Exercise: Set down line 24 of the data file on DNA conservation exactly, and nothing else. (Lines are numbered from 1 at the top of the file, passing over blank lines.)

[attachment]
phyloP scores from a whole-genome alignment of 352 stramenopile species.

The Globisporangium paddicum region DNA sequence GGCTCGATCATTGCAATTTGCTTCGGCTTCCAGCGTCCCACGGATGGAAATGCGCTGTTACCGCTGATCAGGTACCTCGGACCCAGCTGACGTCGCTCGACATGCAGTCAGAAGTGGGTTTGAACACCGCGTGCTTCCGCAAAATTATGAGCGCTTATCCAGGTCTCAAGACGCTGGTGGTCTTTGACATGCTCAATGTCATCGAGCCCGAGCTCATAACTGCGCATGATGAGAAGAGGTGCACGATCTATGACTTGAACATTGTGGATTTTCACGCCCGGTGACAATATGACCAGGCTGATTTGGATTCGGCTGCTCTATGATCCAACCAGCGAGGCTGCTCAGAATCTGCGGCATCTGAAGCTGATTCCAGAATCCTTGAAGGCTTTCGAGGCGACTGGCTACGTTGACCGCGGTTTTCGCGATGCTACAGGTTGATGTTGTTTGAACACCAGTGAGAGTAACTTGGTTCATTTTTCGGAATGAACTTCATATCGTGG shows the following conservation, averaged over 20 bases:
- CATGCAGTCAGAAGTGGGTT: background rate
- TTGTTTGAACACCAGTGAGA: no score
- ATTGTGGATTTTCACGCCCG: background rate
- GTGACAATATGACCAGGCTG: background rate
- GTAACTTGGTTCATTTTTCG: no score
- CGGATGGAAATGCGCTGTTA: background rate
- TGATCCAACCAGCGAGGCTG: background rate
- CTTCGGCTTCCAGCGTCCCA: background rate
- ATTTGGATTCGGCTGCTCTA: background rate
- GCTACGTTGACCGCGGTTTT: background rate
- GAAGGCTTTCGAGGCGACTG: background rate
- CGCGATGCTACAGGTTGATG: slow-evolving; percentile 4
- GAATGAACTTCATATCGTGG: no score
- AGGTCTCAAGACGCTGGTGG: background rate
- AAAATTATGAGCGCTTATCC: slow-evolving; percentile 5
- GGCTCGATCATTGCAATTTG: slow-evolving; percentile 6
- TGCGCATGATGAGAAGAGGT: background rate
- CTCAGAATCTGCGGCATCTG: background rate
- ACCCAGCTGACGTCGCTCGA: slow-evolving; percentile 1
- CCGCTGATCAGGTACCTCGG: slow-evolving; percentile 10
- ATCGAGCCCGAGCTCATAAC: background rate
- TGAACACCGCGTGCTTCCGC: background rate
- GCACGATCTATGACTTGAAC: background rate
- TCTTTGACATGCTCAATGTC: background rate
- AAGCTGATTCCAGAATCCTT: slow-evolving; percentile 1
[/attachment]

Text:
- TGAACACCGCGTGCTTCCGC: background rate